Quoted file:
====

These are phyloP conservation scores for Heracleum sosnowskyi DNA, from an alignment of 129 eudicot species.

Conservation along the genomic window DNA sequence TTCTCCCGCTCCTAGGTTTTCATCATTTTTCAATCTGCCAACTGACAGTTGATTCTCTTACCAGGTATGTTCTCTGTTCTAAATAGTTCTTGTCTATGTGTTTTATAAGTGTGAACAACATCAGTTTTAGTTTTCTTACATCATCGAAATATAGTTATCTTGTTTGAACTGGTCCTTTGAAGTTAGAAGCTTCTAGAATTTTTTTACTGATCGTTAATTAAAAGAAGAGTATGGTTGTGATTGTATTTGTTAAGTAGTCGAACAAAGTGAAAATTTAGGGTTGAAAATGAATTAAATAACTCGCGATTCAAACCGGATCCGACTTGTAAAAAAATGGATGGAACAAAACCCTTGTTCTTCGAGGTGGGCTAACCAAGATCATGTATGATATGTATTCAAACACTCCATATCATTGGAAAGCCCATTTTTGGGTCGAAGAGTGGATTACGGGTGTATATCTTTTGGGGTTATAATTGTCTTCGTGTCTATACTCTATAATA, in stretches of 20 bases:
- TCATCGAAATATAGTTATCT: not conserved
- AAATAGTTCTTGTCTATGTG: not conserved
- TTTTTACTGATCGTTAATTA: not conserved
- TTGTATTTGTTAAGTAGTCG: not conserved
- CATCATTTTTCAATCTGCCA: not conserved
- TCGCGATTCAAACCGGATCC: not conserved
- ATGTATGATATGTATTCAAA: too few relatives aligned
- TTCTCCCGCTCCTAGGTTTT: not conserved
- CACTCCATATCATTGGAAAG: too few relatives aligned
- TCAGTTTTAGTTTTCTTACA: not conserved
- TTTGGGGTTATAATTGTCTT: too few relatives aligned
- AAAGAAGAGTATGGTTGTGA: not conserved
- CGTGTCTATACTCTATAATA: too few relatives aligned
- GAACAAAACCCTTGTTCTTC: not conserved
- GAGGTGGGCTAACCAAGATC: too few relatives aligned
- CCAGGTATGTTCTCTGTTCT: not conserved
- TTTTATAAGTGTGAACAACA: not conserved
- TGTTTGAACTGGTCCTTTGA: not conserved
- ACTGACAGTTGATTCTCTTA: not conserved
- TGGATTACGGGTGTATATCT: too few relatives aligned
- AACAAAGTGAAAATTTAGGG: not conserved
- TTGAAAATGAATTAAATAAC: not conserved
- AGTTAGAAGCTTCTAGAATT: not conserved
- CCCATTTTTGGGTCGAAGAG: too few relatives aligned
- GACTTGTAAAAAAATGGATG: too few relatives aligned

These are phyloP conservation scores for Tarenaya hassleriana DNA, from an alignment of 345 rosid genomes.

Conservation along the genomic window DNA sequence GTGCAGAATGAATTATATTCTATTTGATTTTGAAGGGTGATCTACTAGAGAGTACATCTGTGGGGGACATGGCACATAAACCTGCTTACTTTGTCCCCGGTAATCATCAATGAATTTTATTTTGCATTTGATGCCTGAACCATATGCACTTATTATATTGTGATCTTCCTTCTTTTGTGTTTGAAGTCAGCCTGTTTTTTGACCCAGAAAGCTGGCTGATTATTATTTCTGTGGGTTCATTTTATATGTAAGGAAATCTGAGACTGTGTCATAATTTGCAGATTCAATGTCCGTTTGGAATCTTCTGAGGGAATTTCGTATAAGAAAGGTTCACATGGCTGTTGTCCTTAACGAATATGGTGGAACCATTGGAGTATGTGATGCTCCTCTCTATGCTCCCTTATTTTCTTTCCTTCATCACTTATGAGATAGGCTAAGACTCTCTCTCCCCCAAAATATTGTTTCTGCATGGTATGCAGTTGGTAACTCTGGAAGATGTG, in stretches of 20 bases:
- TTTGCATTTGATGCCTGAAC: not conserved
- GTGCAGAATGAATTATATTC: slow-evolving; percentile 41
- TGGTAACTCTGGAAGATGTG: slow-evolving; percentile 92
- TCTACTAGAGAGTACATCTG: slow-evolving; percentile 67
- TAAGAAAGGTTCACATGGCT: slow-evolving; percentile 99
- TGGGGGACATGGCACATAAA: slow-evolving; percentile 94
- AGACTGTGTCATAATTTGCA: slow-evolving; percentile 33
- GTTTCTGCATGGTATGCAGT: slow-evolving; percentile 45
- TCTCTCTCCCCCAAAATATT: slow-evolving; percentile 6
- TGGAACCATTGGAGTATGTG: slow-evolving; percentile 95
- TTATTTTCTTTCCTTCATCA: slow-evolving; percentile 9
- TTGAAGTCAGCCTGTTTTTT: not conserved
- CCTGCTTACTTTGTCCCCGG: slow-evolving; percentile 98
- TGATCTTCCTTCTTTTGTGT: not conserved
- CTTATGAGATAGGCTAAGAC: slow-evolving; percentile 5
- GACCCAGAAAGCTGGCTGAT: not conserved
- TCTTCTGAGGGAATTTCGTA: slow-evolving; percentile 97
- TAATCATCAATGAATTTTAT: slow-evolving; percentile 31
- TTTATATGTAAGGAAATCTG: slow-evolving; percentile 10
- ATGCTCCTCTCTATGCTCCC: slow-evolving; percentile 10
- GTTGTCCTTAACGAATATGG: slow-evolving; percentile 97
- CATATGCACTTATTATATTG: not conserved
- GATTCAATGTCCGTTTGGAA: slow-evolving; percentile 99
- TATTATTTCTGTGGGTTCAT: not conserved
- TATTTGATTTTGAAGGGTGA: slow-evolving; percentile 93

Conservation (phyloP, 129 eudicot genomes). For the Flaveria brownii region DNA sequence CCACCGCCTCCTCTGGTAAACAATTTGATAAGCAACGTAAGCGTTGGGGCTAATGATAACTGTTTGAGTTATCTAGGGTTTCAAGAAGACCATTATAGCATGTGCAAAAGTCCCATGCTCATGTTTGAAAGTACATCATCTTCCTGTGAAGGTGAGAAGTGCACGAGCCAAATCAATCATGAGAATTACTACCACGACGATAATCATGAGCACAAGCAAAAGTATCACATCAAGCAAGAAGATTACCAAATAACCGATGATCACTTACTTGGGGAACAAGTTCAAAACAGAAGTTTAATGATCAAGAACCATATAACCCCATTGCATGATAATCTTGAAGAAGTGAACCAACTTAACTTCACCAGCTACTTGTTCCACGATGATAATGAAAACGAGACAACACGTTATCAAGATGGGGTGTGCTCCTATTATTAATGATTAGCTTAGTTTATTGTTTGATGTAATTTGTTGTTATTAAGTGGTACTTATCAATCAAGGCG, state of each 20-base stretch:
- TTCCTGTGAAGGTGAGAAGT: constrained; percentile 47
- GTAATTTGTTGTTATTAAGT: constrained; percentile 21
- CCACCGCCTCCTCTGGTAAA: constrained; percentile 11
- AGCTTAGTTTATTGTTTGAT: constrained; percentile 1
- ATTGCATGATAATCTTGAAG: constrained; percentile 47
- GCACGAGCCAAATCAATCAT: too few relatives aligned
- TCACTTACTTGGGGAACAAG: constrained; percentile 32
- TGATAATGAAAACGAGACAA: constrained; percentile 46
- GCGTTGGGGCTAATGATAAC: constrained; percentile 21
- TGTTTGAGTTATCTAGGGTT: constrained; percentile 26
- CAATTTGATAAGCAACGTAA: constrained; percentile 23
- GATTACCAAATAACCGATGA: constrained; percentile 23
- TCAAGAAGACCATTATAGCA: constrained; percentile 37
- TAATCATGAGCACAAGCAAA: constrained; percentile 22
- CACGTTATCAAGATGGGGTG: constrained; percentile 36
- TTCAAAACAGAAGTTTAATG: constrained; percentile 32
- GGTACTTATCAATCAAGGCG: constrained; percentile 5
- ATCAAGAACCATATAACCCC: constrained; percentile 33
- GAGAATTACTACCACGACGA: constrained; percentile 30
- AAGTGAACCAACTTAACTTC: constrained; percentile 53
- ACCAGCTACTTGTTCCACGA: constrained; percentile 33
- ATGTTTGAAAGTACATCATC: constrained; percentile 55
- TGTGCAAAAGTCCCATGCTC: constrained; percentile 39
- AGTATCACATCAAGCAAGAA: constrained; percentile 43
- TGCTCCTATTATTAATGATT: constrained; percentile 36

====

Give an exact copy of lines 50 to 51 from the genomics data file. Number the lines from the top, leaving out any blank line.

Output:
- GTTGTCCTTAACGAATATGG: slow-evolving; percentile 97
- CATATGCACTTATTATATTG: not conserved